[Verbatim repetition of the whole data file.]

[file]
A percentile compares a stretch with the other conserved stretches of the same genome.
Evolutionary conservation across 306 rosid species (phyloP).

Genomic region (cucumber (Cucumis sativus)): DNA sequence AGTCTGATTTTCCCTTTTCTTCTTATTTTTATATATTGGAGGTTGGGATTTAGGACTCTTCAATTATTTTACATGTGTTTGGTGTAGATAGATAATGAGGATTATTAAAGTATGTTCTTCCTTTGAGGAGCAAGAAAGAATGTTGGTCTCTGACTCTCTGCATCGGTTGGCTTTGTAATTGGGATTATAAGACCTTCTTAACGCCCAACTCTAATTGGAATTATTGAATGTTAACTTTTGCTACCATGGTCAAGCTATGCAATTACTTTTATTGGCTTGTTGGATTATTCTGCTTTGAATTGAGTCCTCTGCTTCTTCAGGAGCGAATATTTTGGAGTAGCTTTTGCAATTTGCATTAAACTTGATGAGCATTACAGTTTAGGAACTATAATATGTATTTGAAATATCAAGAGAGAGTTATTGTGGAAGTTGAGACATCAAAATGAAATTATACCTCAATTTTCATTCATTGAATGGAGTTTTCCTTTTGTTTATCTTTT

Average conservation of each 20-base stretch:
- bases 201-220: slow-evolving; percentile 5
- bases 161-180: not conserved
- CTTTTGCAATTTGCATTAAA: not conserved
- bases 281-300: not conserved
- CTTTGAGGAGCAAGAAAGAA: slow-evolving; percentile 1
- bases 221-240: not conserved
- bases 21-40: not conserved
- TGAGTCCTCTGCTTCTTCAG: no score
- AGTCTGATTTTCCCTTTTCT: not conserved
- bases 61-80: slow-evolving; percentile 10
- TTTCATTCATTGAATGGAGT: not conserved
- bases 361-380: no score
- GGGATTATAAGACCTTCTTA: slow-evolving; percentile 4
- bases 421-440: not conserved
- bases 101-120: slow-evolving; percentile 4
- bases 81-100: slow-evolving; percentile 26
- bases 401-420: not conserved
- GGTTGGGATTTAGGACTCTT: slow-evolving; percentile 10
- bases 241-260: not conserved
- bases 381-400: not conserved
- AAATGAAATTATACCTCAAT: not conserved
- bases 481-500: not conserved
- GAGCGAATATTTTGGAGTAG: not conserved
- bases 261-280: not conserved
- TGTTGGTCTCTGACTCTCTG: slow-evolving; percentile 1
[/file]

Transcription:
A percentile compares a stretch with the other conserved stretches of the same genome.
Evolutionary conservation across 306 rosid species (phyloP).

Genomic region (cucumber (Cucumis sativus)): DNA sequence AGTCTGATTTTCCCTTTTCTTCTTATTTTTATATATTGGAGGTTGGGATTTAGGACTCTTCAATTATTTTACATGTGTTTGGTGTAGATAGATAATGAGGATTATTAAAGTATGTTCTTCCTTTGAGGAGCAAGAAAGAATGTTGGTCTCTGACTCTCTGCATCGGTTGGCTTTGTAATTGGGATTATAAGACCTTCTTAACGCCCAACTCTAATTGGAATTATTGAATGTTAACTTTTGCTACCATGGTCAAGCTATGCAATTACTTTTATTGGCTTGTTGGATTATTCTGCTTTGAATTGAGTCCTCTGCTTCTTCAGGAGCGAATATTTTGGAGTAGCTTTTGCAATTTGCATTAAACTTGATGAGCATTACAGTTTAGGAACTATAATATGTATTTGAAATATCAAGAGAGAGTTATTGTGGAAGTTGAGACATCAAAATGAAATTATACCTCAATTTTCATTCATTGAATGGAGTTTTCCTTTTGTTTATCTTTT

Average conservation of each 20-base stretch:
- bases 201-220: slow-evolving; percentile 5
- bases 161-180: not conserved
- CTTTTGCAATTTGCATTAAA: not conserved
- bases 281-300: not conserved
- CTTTGAGGAGCAAGAAAGAA: slow-evolving; percentile 1
- bases 221-240: not conserved
- bases 21-40: not conserved
- TGAGTCCTCTGCTTCTTCAG: no score
- AGTCTGATTTTCCCTTTTCT: not conserved
- bases 61-80: slow-evolving; percentile 10
- TTTCATTCATTGAATGGAGT: not conserved
- bases 361-380: no score
- GGGATTATAAGACCTTCTTA: slow-evolving; percentile 4
- bases 421-440: not conserved
- bases 101-120: slow-evolving; percentile 4
- bases 81-100: slow-evolving; percentile 26
- bases 401-420: not conserved
- GGTTGGGATTTAGGACTCTT: slow-evolving; percentile 10
- bases 241-260: not conserved
- bases 381-400: not conserved
- AAATGAAATTATACCTCAAT: not conserved
- bases 481-500: not conserved
- GAGCGAATATTTTGGAGTAG: not conserved
- bases 261-280: not conserved
- TGTTGGTCTCTGACTCTCTG: slow-evolving; percentile 1